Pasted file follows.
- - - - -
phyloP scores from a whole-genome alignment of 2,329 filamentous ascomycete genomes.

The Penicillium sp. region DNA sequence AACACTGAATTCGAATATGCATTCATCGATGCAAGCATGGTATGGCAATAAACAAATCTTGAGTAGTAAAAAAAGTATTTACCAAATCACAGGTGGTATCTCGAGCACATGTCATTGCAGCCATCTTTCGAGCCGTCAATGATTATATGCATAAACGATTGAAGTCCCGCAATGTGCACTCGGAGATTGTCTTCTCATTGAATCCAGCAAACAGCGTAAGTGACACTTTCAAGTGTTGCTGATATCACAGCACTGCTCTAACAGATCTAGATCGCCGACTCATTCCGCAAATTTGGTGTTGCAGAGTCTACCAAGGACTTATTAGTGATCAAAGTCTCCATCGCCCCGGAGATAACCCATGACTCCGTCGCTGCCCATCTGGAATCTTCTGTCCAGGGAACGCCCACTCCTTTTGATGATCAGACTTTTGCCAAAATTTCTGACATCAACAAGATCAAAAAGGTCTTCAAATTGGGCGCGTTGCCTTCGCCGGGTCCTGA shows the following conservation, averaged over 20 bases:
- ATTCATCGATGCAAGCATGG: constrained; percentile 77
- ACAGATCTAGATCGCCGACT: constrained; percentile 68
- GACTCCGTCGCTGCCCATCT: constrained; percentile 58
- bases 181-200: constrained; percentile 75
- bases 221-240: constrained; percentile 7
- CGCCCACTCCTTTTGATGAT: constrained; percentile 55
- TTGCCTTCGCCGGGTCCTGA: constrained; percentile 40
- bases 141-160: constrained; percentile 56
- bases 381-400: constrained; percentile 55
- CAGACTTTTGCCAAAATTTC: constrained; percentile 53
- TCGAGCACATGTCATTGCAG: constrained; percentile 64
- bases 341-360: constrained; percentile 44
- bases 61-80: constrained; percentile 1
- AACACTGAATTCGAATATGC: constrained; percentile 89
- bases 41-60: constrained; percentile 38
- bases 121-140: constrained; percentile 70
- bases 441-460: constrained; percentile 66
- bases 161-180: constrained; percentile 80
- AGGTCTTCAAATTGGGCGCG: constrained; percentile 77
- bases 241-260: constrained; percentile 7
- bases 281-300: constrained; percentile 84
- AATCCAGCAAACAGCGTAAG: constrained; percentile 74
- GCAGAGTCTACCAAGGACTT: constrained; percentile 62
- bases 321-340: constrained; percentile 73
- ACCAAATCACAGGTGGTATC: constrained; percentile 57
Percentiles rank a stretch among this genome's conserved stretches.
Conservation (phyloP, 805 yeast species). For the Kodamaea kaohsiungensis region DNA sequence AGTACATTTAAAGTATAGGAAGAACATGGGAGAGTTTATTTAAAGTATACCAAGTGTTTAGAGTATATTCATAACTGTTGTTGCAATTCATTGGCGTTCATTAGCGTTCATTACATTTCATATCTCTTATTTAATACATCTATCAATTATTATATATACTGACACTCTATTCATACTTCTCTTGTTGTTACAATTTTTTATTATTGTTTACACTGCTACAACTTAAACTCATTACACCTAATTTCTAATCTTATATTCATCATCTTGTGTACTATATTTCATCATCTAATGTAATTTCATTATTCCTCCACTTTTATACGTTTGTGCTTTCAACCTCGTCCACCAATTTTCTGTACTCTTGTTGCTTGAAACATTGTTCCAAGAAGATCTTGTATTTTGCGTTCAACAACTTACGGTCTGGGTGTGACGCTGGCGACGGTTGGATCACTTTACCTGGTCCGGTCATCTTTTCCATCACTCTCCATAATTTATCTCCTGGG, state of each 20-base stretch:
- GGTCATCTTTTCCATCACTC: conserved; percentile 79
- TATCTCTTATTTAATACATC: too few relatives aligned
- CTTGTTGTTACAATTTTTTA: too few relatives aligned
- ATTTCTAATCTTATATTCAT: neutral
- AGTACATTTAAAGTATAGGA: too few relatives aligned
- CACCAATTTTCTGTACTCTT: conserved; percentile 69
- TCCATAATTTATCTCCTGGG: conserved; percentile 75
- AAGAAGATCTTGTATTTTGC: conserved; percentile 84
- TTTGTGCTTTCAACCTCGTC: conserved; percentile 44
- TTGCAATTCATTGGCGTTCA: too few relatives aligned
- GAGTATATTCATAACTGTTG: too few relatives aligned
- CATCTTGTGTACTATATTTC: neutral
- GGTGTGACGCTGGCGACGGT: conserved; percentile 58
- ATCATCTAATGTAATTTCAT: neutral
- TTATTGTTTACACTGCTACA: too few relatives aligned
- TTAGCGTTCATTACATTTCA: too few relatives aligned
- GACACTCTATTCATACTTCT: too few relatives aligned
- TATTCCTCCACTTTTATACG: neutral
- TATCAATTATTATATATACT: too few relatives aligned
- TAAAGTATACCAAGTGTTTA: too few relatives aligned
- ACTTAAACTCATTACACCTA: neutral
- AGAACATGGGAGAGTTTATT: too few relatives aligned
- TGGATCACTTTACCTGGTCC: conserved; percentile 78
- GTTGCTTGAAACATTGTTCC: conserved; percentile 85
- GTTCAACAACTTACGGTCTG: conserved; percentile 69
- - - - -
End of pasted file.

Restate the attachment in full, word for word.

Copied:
phyloP scores from a whole-genome alignment of 2,329 filamentous ascomycete genomes.

The Penicillium sp. region DNA sequence AACACTGAATTCGAATATGCATTCATCGATGCAAGCATGGTATGGCAATAAACAAATCTTGAGTAGTAAAAAAAGTATTTACCAAATCACAGGTGGTATCTCGAGCACATGTCATTGCAGCCATCTTTCGAGCCGTCAATGATTATATGCATAAACGATTGAAGTCCCGCAATGTGCACTCGGAGATTGTCTTCTCATTGAATCCAGCAAACAGCGTAAGTGACACTTTCAAGTGTTGCTGATATCACAGCACTGCTCTAACAGATCTAGATCGCCGACTCATTCCGCAAATTTGGTGTTGCAGAGTCTACCAAGGACTTATTAGTGATCAAAGTCTCCATCGCCCCGGAGATAACCCATGACTCCGTCGCTGCCCATCTGGAATCTTCTGTCCAGGGAACGCCCACTCCTTTTGATGATCAGACTTTTGCCAAAATTTCTGACATCAACAAGATCAAAAAGGTCTTCAAATTGGGCGCGTTGCCTTCGCCGGGTCCTGA shows the following conservation, averaged over 20 bases:
- ATTCATCGATGCAAGCATGG: constrained; percentile 77
- ACAGATCTAGATCGCCGACT: constrained; percentile 68
- GACTCCGTCGCTGCCCATCT: constrained; percentile 58
- bases 181-200: constrained; percentile 75
- bases 221-240: constrained; percentile 7
- CGCCCACTCCTTTTGATGAT: constrained; percentile 55
- TTGCCTTCGCCGGGTCCTGA: constrained; percentile 40
- bases 141-160: constrained; percentile 56
- bases 381-400: constrained; percentile 55
- CAGACTTTTGCCAAAATTTC: constrained; percentile 53
- TCGAGCACATGTCATTGCAG: constrained; percentile 64
- bases 341-360: constrained; percentile 44
- bases 61-80: constrained; percentile 1
- AACACTGAATTCGAATATGC: constrained; percentile 89
- bases 41-60: constrained; percentile 38
- bases 121-140: constrained; percentile 70
- bases 441-460: constrained; percentile 66
- bases 161-180: constrained; percentile 80
- AGGTCTTCAAATTGGGCGCG: constrained; percentile 77
- bases 241-260: constrained; percentile 7
- bases 281-300: constrained; percentile 84
- AATCCAGCAAACAGCGTAAG: constrained; percentile 74
- GCAGAGTCTACCAAGGACTT: constrained; percentile 62
- bases 321-340: constrained; percentile 73
- ACCAAATCACAGGTGGTATC: constrained; percentile 57
Percentiles rank a stretch among this genome's conserved stretches.
Conservation (phyloP, 805 yeast species). For the Kodamaea kaohsiungensis region DNA sequence AGTACATTTAAAGTATAGGAAGAACATGGGAGAGTTTATTTAAAGTATACCAAGTGTTTAGAGTATATTCATAACTGTTGTTGCAATTCATTGGCGTTCATTAGCGTTCATTACATTTCATATCTCTTATTTAATACATCTATCAATTATTATATATACTGACACTCTATTCATACTTCTCTTGTTGTTACAATTTTTTATTATTGTTTACACTGCTACAACTTAAACTCATTACACCTAATTTCTAATCTTATATTCATCATCTTGTGTACTATATTTCATCATCTAATGTAATTTCATTATTCCTCCACTTTTATACGTTTGTGCTTTCAACCTCGTCCACCAATTTTCTGTACTCTTGTTGCTTGAAACATTGTTCCAAGAAGATCTTGTATTTTGCGTTCAACAACTTACGGTCTGGGTGTGACGCTGGCGACGGTTGGATCACTTTACCTGGTCCGGTCATCTTTTCCATCACTCTCCATAATTTATCTCCTGGG, state of each 20-base stretch:
- GGTCATCTTTTCCATCACTC: conserved; percentile 79
- TATCTCTTATTTAATACATC: too few relatives aligned
- CTTGTTGTTACAATTTTTTA: too few relatives aligned
- ATTTCTAATCTTATATTCAT: neutral
- AGTACATTTAAAGTATAGGA: too few relatives aligned
- CACCAATTTTCTGTACTCTT: conserved; percentile 69
- TCCATAATTTATCTCCTGGG: conserved; percentile 75
- AAGAAGATCTTGTATTTTGC: conserved; percentile 84
- TTTGTGCTTTCAACCTCGTC: conserved; percentile 44
- TTGCAATTCATTGGCGTTCA: too few relatives aligned
- GAGTATATTCATAACTGTTG: too few relatives aligned
- CATCTTGTGTACTATATTTC: neutral
- GGTGTGACGCTGGCGACGGT: conserved; percentile 58
- ATCATCTAATGTAATTTCAT: neutral
- TTATTGTTTACACTGCTACA: too few relatives aligned
- TTAGCGTTCATTACATTTCA: too few relatives aligned
- GACACTCTATTCATACTTCT: too few relatives aligned
- TATTCCTCCACTTTTATACG: neutral
- TATCAATTATTATATATACT: too few relatives aligned
- TAAAGTATACCAAGTGTTTA: too few relatives aligned
- ACTTAAACTCATTACACCTA: neutral
- AGAACATGGGAGAGTTTATT: too few relatives aligned
- TGGATCACTTTACCTGGTCC: conserved; percentile 78
- GTTGCTTGAAACATTGTTCC: conserved; percentile 85
- GTTCAACAACTTACGGTCTG: conserved; percentile 69